What can I write in front of all those eyeballs?

25 August 2010

When someone is watching what you are doing it’s often more difficult to get a task done and in a way social media feels a bit like this. You know you should respond but when you know the world is watching you don’t know quite what to say, especially if it’s an unhappy customer, so you decide to ignore the post. This has happened a lot in the hotel industry where customers have boldly revealed all in places like Trip Advisor about their hotel stay and their reviews have largely gone without a response. In fact according to Revinate[1], only 4% of negative hotel reviews on Trip Advisor actually got a response. Whilst some hotel review sites allow hotels to respond, others currently do not, but this is likely to change.
When responding to social media reviews you need to take a hard look at your current processes and determine how social media is likely to change them. Speed of response is likely to be a big change followed by style. If you are accustomed to getting all customers to write in, you will want to make your posts more informal, as if you are writing an email. It’s best to first show some empathy and then advise the customer what you have put right.
When writing your social media guidelines for staff it’s best to give concrete examples of good and bad practice so people have something to work with. For example in the case of a bad review it’s best not to be defensive but to show empathy with the customer and explain what you have done to correct any issues raised. If it’s not apparent in the review it’s also best to check if they have already raised their issue with your guest relations team so that they have had an opportunity to put things right.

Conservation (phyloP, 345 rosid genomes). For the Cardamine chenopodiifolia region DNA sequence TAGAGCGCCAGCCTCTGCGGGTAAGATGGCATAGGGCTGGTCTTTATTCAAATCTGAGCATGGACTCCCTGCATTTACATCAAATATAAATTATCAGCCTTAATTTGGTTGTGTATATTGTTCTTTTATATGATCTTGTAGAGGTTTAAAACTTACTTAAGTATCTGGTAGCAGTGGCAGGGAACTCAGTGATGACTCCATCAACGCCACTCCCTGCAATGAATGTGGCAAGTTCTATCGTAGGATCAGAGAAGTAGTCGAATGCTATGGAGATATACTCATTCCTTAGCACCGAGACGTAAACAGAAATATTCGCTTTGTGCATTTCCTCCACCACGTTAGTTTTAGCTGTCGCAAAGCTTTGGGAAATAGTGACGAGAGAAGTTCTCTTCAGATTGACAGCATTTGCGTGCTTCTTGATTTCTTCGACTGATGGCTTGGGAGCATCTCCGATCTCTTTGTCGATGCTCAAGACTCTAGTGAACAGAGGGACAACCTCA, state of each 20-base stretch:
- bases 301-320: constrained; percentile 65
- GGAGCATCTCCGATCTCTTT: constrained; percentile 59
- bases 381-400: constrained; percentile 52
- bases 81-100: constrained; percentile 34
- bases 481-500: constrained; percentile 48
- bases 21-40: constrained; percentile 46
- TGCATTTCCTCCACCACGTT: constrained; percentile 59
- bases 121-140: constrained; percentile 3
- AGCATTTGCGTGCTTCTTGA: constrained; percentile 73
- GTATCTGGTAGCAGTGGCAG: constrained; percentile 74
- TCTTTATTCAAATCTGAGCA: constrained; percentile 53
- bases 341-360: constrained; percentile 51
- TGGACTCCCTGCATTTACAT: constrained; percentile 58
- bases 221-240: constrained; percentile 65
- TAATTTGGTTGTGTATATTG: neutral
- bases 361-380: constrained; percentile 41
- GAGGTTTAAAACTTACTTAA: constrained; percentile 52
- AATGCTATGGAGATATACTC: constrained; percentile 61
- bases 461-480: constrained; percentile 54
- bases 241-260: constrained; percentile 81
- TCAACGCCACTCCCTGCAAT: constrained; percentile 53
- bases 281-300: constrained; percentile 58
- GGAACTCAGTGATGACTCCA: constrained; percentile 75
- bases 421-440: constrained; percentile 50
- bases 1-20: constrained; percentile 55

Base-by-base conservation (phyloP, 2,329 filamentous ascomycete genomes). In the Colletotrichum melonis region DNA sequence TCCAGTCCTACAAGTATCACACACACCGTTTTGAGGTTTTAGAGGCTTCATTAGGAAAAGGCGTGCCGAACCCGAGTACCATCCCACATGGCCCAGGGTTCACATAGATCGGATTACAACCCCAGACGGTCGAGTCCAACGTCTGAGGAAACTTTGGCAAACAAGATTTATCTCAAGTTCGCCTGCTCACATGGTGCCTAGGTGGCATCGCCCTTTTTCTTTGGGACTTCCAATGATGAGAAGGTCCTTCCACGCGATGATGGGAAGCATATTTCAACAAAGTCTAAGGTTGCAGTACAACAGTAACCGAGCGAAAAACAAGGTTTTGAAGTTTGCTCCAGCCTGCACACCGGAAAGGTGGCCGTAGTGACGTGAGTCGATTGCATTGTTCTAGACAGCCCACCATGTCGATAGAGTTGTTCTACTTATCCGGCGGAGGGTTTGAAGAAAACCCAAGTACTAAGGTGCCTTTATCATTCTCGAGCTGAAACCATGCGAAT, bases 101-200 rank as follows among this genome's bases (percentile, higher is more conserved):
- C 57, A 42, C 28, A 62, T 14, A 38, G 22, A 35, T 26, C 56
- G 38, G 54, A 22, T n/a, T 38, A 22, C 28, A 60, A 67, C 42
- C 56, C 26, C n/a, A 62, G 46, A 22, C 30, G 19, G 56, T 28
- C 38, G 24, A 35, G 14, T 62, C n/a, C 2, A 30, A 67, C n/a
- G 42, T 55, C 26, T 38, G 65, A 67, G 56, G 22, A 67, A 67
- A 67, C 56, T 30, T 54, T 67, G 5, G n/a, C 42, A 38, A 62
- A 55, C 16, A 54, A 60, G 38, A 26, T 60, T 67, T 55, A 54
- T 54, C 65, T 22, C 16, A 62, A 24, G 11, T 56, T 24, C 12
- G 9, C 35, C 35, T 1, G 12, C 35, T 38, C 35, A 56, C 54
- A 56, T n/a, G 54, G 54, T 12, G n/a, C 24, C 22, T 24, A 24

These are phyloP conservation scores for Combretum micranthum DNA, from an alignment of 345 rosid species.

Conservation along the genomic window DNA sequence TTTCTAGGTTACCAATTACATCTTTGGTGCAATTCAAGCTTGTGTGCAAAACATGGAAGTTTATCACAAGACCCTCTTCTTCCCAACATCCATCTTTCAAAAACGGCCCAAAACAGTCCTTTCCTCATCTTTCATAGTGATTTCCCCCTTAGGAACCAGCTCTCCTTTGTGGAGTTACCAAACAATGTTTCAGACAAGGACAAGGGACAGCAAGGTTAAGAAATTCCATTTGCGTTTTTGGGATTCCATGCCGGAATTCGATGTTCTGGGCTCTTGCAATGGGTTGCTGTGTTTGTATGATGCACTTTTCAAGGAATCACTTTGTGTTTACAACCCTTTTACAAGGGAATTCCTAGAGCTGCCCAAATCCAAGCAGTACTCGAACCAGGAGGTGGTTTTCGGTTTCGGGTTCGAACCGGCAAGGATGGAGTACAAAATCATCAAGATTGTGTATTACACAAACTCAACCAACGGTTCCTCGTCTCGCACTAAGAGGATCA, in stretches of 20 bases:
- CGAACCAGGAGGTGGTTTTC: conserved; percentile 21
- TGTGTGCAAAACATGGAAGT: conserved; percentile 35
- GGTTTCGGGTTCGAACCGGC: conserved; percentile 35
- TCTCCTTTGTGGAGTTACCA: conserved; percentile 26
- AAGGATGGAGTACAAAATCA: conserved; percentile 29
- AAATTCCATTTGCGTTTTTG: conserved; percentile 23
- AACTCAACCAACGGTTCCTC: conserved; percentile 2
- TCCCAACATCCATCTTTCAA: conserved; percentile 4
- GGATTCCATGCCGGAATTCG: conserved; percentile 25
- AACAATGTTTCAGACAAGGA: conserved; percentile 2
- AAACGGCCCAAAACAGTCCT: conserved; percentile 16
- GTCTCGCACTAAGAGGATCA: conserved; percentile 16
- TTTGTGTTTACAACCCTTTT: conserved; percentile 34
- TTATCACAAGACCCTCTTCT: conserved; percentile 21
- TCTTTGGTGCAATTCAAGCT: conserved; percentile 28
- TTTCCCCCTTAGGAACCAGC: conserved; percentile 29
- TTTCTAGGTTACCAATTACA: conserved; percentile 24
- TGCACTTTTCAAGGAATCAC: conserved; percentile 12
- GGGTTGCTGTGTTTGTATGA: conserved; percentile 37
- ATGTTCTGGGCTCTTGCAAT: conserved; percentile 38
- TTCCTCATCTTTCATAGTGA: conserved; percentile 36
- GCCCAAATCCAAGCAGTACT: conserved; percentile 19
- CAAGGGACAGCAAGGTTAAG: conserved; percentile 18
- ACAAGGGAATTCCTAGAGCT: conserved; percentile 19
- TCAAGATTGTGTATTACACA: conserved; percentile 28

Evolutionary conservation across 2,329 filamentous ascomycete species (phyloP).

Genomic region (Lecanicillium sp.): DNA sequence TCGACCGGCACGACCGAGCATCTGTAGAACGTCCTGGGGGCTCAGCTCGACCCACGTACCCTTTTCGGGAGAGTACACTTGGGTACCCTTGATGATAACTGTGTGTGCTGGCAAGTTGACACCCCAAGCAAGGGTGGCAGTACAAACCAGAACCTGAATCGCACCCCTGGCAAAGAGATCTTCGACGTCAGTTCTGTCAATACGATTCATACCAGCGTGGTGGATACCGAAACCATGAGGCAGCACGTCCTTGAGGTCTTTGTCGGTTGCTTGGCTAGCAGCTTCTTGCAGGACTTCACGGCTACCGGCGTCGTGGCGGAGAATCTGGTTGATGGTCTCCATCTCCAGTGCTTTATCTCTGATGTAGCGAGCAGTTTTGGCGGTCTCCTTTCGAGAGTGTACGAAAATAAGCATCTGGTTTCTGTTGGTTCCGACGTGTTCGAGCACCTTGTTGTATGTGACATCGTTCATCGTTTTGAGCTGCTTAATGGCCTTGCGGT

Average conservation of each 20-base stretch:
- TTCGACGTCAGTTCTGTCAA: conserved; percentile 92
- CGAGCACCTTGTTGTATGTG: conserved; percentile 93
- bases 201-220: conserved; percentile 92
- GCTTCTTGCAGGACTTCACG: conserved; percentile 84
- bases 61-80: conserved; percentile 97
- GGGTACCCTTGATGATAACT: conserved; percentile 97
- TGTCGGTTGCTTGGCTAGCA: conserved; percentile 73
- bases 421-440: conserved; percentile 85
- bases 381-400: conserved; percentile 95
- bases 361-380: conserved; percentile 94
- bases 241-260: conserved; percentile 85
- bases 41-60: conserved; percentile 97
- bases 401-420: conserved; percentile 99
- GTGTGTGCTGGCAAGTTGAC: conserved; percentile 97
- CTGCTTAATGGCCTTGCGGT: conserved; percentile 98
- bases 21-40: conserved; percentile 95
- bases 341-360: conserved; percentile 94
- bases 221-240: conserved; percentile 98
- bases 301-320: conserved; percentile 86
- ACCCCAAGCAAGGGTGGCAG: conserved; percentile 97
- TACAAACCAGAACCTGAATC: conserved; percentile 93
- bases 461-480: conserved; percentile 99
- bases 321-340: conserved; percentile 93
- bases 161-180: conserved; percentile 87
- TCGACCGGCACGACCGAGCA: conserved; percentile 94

It’s not always easy to match customer posts with their real identity given that many customers use a screen name but you can use a site like Trip Advisor to check their profile and location and you can sign up as the owner or manager of the property so you can be advised of any posts relating to your property. You can also sign up to free alerts like Google Alerts to check what customers are saying about your brand online, although it will not pick up everything. You can also register for one of the many social media monitoring tools which will pick up more posts and tweets across the web and help you with the workflow and tracking and resolution of customer posts.
When you look at the huge growth of Trip Advisor with 58% growth over the last 12 months[2] you can see that the number of eyeballs influenced by the reviews has grown considerably. In fact I was astounded to read that already visits to social media sites have overtaken search engines, as of May 2010 according to Hitwise, so travel  players cannot ignore this trend. In addition consumers are now using more hotel related review terms than ever before so they are making a review site one of their first ports of calls when booking hotels.

[1] Revinate – a hospitality social media tracking solution
[2] Hitwise – Using Hitwise to plan your online travel strategy August 2010
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